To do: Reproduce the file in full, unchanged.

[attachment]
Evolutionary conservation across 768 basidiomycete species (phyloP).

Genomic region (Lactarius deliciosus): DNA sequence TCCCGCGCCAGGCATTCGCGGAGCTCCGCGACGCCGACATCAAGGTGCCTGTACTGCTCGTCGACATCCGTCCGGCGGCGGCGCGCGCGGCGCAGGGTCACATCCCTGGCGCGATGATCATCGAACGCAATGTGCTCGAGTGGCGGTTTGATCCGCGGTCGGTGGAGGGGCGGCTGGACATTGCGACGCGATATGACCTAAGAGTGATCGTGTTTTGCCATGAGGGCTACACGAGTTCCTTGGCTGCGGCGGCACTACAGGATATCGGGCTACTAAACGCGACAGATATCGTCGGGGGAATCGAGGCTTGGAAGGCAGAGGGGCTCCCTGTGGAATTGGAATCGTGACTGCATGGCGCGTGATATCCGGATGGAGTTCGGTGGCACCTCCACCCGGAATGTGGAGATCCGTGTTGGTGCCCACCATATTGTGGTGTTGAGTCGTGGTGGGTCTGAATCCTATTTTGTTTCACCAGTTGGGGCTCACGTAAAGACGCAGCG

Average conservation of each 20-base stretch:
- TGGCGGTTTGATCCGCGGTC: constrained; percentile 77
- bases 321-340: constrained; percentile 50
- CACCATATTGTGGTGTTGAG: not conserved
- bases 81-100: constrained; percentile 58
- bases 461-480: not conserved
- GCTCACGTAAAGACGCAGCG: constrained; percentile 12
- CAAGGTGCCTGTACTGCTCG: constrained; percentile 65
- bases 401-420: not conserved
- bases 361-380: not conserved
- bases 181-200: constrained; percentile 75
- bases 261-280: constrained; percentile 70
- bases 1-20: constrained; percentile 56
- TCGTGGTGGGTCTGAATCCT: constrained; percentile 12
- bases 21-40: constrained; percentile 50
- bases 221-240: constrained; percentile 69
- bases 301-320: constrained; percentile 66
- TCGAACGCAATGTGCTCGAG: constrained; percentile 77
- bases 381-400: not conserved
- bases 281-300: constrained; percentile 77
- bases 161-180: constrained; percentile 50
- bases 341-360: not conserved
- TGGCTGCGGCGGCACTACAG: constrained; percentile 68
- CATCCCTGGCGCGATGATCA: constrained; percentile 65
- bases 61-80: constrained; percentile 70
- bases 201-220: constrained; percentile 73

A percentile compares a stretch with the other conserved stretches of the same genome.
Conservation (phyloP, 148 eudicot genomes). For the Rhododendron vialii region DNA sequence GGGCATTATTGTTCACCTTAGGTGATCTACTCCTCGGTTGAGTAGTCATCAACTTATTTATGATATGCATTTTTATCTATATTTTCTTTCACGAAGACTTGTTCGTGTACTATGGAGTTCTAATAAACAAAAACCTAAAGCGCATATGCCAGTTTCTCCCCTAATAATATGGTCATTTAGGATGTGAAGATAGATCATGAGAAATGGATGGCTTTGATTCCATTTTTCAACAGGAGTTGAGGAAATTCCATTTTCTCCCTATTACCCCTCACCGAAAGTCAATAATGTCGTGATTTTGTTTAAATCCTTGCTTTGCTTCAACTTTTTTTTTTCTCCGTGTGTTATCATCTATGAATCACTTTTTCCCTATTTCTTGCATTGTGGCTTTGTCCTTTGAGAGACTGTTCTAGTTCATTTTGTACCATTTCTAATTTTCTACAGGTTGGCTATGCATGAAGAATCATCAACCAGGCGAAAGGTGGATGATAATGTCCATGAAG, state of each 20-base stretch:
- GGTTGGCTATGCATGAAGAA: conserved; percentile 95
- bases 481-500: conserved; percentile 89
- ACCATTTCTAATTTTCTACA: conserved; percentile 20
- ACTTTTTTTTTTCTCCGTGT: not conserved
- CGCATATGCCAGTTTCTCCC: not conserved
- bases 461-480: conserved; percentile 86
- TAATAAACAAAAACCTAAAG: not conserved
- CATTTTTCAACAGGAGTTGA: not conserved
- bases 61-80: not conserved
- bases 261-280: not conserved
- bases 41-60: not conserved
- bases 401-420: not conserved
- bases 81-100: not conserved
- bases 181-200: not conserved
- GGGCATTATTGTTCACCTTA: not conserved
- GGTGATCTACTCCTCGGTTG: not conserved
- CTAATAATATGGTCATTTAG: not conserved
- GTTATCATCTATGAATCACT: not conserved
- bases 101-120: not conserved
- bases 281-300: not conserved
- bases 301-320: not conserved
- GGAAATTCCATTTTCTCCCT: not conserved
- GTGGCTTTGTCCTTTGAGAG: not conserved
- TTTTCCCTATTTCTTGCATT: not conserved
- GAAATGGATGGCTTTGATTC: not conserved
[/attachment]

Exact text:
Evolutionary conservation across 768 basidiomycete species (phyloP).

Genomic region (Lactarius deliciosus): DNA sequence TCCCGCGCCAGGCATTCGCGGAGCTCCGCGACGCCGACATCAAGGTGCCTGTACTGCTCGTCGACATCCGTCCGGCGGCGGCGCGCGCGGCGCAGGGTCACATCCCTGGCGCGATGATCATCGAACGCAATGTGCTCGAGTGGCGGTTTGATCCGCGGTCGGTGGAGGGGCGGCTGGACATTGCGACGCGATATGACCTAAGAGTGATCGTGTTTTGCCATGAGGGCTACACGAGTTCCTTGGCTGCGGCGGCACTACAGGATATCGGGCTACTAAACGCGACAGATATCGTCGGGGGAATCGAGGCTTGGAAGGCAGAGGGGCTCCCTGTGGAATTGGAATCGTGACTGCATGGCGCGTGATATCCGGATGGAGTTCGGTGGCACCTCCACCCGGAATGTGGAGATCCGTGTTGGTGCCCACCATATTGTGGTGTTGAGTCGTGGTGGGTCTGAATCCTATTTTGTTTCACCAGTTGGGGCTCACGTAAAGACGCAGCG

Average conservation of each 20-base stretch:
- TGGCGGTTTGATCCGCGGTC: constrained; percentile 77
- bases 321-340: constrained; percentile 50
- CACCATATTGTGGTGTTGAG: not conserved
- bases 81-100: constrained; percentile 58
- bases 461-480: not conserved
- GCTCACGTAAAGACGCAGCG: constrained; percentile 12
- CAAGGTGCCTGTACTGCTCG: constrained; percentile 65
- bases 401-420: not conserved
- bases 361-380: not conserved
- bases 181-200: constrained; percentile 75
- bases 261-280: constrained; percentile 70
- bases 1-20: constrained; percentile 56
- TCGTGGTGGGTCTGAATCCT: constrained; percentile 12
- bases 21-40: constrained; percentile 50
- bases 221-240: constrained; percentile 69
- bases 301-320: constrained; percentile 66
- TCGAACGCAATGTGCTCGAG: constrained; percentile 77
- bases 381-400: not conserved
- bases 281-300: constrained; percentile 77
- bases 161-180: constrained; percentile 50
- bases 341-360: not conserved
- TGGCTGCGGCGGCACTACAG: constrained; percentile 68
- CATCCCTGGCGCGATGATCA: constrained; percentile 65
- bases 61-80: constrained; percentile 70
- bases 201-220: constrained; percentile 73

A percentile compares a stretch with the other conserved stretches of the same genome.
Conservation (phyloP, 148 eudicot genomes). For the Rhododendron vialii region DNA sequence GGGCATTATTGTTCACCTTAGGTGATCTACTCCTCGGTTGAGTAGTCATCAACTTATTTATGATATGCATTTTTATCTATATTTTCTTTCACGAAGACTTGTTCGTGTACTATGGAGTTCTAATAAACAAAAACCTAAAGCGCATATGCCAGTTTCTCCCCTAATAATATGGTCATTTAGGATGTGAAGATAGATCATGAGAAATGGATGGCTTTGATTCCATTTTTCAACAGGAGTTGAGGAAATTCCATTTTCTCCCTATTACCCCTCACCGAAAGTCAATAATGTCGTGATTTTGTTTAAATCCTTGCTTTGCTTCAACTTTTTTTTTTCTCCGTGTGTTATCATCTATGAATCACTTTTTCCCTATTTCTTGCATTGTGGCTTTGTCCTTTGAGAGACTGTTCTAGTTCATTTTGTACCATTTCTAATTTTCTACAGGTTGGCTATGCATGAAGAATCATCAACCAGGCGAAAGGTGGATGATAATGTCCATGAAG, state of each 20-base stretch:
- GGTTGGCTATGCATGAAGAA: conserved; percentile 95
- bases 481-500: conserved; percentile 89
- ACCATTTCTAATTTTCTACA: conserved; percentile 20
- ACTTTTTTTTTTCTCCGTGT: not conserved
- CGCATATGCCAGTTTCTCCC: not conserved
- bases 461-480: conserved; percentile 86
- TAATAAACAAAAACCTAAAG: not conserved
- CATTTTTCAACAGGAGTTGA: not conserved
- bases 61-80: not conserved
- bases 261-280: not conserved
- bases 41-60: not conserved
- bases 401-420: not conserved
- bases 81-100: not conserved
- bases 181-200: not conserved
- GGGCATTATTGTTCACCTTA: not conserved
- GGTGATCTACTCCTCGGTTG: not conserved
- CTAATAATATGGTCATTTAG: not conserved
- GTTATCATCTATGAATCACT: not conserved
- bases 101-120: not conserved
- bases 281-300: not conserved
- bases 301-320: not conserved
- GGAAATTCCATTTTCTCCCT: not conserved
- GTGGCTTTGTCCTTTGAGAG: not conserved
- TTTTCCCTATTTCTTGCATT: not conserved
- GAAATGGATGGCTTTGATTC: not conserved